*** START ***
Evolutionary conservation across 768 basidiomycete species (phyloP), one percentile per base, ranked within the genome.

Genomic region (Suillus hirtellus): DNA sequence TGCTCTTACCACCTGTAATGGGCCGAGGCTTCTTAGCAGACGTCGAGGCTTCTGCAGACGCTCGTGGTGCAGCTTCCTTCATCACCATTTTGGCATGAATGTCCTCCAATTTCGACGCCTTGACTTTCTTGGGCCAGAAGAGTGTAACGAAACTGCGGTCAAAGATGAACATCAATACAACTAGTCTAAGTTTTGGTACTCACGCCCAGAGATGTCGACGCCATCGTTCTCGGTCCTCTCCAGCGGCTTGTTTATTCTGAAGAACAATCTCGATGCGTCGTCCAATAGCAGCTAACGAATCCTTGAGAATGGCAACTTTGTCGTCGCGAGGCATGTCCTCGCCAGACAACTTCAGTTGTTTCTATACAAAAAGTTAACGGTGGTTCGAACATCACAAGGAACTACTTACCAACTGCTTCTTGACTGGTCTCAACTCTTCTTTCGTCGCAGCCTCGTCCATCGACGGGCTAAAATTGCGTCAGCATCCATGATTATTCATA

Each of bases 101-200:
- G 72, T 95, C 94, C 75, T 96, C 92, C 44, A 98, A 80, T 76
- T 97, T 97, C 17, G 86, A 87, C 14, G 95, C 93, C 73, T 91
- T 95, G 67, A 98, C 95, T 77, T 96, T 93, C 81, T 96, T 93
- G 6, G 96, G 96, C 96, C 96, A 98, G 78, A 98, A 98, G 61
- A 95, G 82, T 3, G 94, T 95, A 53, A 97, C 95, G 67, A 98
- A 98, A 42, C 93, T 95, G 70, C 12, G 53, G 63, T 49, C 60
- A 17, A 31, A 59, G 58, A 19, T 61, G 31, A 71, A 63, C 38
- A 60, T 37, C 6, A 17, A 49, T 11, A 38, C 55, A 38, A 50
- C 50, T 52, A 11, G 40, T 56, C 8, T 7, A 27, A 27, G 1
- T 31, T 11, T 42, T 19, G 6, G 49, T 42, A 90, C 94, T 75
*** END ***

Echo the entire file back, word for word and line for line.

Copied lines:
Evolutionary conservation across 768 basidiomycete species (phyloP), one percentile per base, ranked within the genome.

Genomic region (Suillus hirtellus): DNA sequence TGCTCTTACCACCTGTAATGGGCCGAGGCTTCTTAGCAGACGTCGAGGCTTCTGCAGACGCTCGTGGTGCAGCTTCCTTCATCACCATTTTGGCATGAATGTCCTCCAATTTCGACGCCTTGACTTTCTTGGGCCAGAAGAGTGTAACGAAACTGCGGTCAAAGATGAACATCAATACAACTAGTCTAAGTTTTGGTACTCACGCCCAGAGATGTCGACGCCATCGTTCTCGGTCCTCTCCAGCGGCTTGTTTATTCTGAAGAACAATCTCGATGCGTCGTCCAATAGCAGCTAACGAATCCTTGAGAATGGCAACTTTGTCGTCGCGAGGCATGTCCTCGCCAGACAACTTCAGTTGTTTCTATACAAAAAGTTAACGGTGGTTCGAACATCACAAGGAACTACTTACCAACTGCTTCTTGACTGGTCTCAACTCTTCTTTCGTCGCAGCCTCGTCCATCGACGGGCTAAAATTGCGTCAGCATCCATGATTATTCATA

Each of bases 101-200:
- G 72, T 95, C 94, C 75, T 96, C 92, C 44, A 98, A 80, T 76
- T 97, T 97, C 17, G 86, A 87, C 14, G 95, C 93, C 73, T 91
- T 95, G 67, A 98, C 95, T 77, T 96, T 93, C 81, T 96, T 93
- G 6, G 96, G 96, C 96, C 96, A 98, G 78, A 98, A 98, G 61
- A 95, G 82, T 3, G 94, T 95, A 53, A 97, C 95, G 67, A 98
- A 98, A 42, C 93, T 95, G 70, C 12, G 53, G 63, T 49, C 60
- A 17, A 31, A 59, G 58, A 19, T 61, G 31, A 71, A 63, C 38
- A 60, T 37, C 6, A 17, A 49, T 11, A 38, C 55, A 38, A 50
- C 50, T 52, A 11, G 40, T 56, C 8, T 7, A 27, A 27, G 1
- T 31, T 11, T 42, T 19, G 6, G 49, T 42, A 90, C 94, T 75